Atlantic's bids included the price of material and installation. (Rack Specifications, Invoice and Purchase Order at 3.) In or about September 2008, PPRC accepted Atlantic's bid. (Def.'s 56.1 Stmt. ¶ 13.) Atlantic hired New Jersey residents Denis Bravo and Nelson Cazard, doing business as Latin Installations, to install the rack system, which was done in November 2008. (Id. ¶¶ 15,16.) During the installation, Cosgrove made a second visit to the site, during which time he neither noticed, nor looked for heaters near the installation area. (Cosgrove Dep. at 64.) When the installation of the racking system was nearly complete, Jefairjian noticed the heater above the door canister. (See JefairjianDep. at 26; Pl.'s Mem. at 10.) He then told an unnamed installer, working for Latin, to turn off the gas valve leading to the heater; since Jefairjian believed the installers only spoke Spanish, he also told another employee, Yubenrrys Mateo ("Mateo"), who also spoke Spanish, to relay the message. (See JefairjianDep. at 26--27; Atlantic's Mot. Summ. J. Ex. J (Mateo Dep.) (Doc. No. 30-11) at 12.) Jefairjian also instructed Mateo to turn off the thermostat leading to the heater, which Mateo claims to have done. (See Mateo Dep. at 34--36.) Both Jefairjian and Mateo believed that an employee for Latin turned off the gas valve, though neither of them checked to make sure the gas was in fact turned off. (JefairjianDep. at 29; Mateo Dep. at 34.)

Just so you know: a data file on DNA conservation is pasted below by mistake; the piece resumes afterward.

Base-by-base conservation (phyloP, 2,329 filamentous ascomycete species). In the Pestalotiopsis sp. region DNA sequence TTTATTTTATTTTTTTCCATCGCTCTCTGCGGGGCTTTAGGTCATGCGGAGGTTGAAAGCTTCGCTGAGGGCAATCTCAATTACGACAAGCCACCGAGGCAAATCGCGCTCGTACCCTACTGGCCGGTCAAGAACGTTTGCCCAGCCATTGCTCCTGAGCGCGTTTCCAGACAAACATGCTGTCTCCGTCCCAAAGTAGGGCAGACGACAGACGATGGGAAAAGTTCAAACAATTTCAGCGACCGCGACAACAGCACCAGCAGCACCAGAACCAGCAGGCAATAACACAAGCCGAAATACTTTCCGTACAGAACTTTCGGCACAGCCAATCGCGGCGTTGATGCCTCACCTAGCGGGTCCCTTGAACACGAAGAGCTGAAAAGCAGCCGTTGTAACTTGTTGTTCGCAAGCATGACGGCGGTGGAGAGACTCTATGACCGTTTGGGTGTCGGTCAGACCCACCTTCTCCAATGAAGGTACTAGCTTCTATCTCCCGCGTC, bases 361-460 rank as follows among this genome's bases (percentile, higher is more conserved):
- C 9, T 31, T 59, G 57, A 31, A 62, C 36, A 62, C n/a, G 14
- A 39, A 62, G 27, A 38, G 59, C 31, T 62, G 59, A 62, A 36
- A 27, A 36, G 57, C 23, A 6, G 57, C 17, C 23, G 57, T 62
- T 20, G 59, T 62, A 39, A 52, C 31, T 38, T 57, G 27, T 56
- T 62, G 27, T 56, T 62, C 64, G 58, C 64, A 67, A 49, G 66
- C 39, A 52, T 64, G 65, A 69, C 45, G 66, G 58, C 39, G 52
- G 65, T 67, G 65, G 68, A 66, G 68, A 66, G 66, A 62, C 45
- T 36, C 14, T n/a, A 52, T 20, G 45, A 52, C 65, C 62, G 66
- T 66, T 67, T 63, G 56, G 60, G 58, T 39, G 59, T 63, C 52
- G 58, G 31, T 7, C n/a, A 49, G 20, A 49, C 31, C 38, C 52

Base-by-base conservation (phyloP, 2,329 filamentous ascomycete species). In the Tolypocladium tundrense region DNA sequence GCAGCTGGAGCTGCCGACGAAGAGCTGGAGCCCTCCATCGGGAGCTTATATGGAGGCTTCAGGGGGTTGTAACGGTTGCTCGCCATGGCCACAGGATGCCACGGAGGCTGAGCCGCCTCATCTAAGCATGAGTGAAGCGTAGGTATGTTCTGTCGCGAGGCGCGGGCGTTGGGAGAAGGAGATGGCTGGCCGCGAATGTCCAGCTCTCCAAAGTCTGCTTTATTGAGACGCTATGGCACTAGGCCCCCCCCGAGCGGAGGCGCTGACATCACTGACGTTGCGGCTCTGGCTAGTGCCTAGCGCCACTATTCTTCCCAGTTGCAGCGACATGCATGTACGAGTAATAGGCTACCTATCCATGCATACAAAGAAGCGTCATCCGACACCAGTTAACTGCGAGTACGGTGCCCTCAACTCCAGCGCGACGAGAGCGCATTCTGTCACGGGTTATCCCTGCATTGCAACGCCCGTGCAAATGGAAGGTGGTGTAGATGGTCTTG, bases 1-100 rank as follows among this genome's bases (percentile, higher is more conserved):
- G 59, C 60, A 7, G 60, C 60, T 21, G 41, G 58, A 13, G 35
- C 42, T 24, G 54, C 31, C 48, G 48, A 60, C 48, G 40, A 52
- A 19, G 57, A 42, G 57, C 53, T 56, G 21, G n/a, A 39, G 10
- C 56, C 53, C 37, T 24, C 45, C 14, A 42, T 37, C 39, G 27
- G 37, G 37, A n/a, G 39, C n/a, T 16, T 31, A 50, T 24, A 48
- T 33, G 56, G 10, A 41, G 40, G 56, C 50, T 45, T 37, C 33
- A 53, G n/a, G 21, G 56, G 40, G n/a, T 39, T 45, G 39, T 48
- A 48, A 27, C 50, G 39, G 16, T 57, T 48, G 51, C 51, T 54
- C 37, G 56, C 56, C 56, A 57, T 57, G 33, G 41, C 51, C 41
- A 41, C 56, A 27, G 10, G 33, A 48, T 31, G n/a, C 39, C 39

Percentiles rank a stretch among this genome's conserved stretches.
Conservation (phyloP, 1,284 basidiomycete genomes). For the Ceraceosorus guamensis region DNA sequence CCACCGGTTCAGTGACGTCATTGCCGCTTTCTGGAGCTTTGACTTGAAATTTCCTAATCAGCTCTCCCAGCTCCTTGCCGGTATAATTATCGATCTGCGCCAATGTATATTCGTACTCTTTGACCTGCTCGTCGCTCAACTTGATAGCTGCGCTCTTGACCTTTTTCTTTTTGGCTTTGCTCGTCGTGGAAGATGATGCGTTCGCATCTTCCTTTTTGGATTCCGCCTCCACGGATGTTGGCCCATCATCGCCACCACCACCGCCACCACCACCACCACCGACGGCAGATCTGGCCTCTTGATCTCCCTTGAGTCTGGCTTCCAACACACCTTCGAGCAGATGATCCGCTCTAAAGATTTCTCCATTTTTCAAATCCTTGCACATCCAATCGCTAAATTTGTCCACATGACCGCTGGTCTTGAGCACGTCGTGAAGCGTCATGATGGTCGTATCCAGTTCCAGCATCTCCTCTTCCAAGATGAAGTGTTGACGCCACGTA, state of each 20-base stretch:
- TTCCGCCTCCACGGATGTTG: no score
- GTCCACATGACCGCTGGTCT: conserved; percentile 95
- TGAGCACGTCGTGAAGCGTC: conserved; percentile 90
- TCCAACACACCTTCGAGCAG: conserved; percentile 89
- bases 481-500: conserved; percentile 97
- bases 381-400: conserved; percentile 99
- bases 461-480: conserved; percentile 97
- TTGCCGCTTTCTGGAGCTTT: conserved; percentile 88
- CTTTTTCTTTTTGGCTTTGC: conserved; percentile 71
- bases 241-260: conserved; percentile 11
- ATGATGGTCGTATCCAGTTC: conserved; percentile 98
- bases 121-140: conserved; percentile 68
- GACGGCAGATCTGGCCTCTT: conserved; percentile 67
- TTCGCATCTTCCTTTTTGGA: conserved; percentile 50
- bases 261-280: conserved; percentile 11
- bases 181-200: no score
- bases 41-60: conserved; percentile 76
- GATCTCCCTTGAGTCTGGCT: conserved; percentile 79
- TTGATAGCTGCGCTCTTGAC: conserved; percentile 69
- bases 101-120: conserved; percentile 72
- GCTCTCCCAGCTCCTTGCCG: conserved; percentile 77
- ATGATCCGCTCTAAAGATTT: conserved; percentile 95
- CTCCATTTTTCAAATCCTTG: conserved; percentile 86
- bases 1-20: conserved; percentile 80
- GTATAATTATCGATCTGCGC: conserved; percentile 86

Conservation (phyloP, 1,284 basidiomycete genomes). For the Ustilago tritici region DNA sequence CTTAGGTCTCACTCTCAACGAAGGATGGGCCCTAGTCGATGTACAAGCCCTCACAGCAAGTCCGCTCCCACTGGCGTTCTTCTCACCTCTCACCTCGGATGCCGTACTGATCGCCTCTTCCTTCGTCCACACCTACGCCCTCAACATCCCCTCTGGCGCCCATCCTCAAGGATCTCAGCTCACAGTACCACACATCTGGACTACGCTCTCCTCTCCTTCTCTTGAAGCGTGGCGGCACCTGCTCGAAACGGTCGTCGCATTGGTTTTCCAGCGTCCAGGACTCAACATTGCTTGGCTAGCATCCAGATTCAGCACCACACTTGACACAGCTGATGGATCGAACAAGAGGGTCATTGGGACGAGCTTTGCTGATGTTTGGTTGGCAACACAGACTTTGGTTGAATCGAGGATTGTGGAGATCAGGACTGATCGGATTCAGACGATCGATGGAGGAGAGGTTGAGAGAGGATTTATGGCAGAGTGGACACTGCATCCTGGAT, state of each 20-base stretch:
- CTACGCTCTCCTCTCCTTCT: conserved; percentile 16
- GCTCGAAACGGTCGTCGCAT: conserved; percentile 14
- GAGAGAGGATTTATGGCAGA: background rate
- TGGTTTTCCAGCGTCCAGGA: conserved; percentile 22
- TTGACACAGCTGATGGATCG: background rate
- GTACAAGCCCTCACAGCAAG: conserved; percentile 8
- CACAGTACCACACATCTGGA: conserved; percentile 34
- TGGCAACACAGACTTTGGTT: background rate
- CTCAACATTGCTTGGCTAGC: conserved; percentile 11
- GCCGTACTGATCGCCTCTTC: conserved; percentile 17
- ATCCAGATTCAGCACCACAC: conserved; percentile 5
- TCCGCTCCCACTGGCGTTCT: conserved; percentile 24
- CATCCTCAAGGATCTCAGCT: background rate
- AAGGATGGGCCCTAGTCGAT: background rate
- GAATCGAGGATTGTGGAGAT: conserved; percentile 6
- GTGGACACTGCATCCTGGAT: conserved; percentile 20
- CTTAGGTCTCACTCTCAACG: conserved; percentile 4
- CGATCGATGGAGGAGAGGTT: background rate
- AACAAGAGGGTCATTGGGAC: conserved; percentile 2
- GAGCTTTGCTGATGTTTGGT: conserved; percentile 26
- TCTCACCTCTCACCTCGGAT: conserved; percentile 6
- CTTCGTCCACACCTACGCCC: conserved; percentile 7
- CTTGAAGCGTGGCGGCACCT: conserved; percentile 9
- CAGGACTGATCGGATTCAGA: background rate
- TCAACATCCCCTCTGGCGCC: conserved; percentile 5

In mid-November 2008, after Latin completed installation, Jefairjian inspected the racking system. (Def.'s 56.1 Stmt. ¶ 20--21; JefairjianDep. at 31.) Neither Jefairjian, nor any other PPRC representative, notified Atlantic that they believed the racking system contained any defects. (Def.'s 56.1 Stmt.¶ 24.) PPRC stacked pallets of corrugated cardboard on the racking system for the period between mid-November 2008 and February 2, 2009. (Id. ¶ 22; Mateo Dep. at 37.) On February 2, 2009, a fire occurred in the PPRC building. (Def.'s 56.1 Stmt. ¶ 25.) The New York Fire Department ("NYFD") determined that the fire was caused by the proximity of the cardboard that PPRC had stacked to the radiant heater located above the rack. (Id. ¶ 27; Atlantic's Mot. Summ. J. Ex. K (Doc. No. 30-12) (NYFD Incident Report), at 2.) No party stated how the heater turned on, nor could any party definitively state that the heater had been turned off by Latin. John Orlando, a NYFD fire marshal assigned to investigate the fire, estimated that corrugated cardboard was stacked within one to three feet of the heater at the time of the fire. (Atlantic's Mot. Summ. J. Ex. L (Orlando Dep.) (Doc. No. 30-13) at 29.) Plaintiff claims that corrugated cardboard was stacked within eighteen inches of the heater. (See Pl.'s Mem. at 9.)*fn2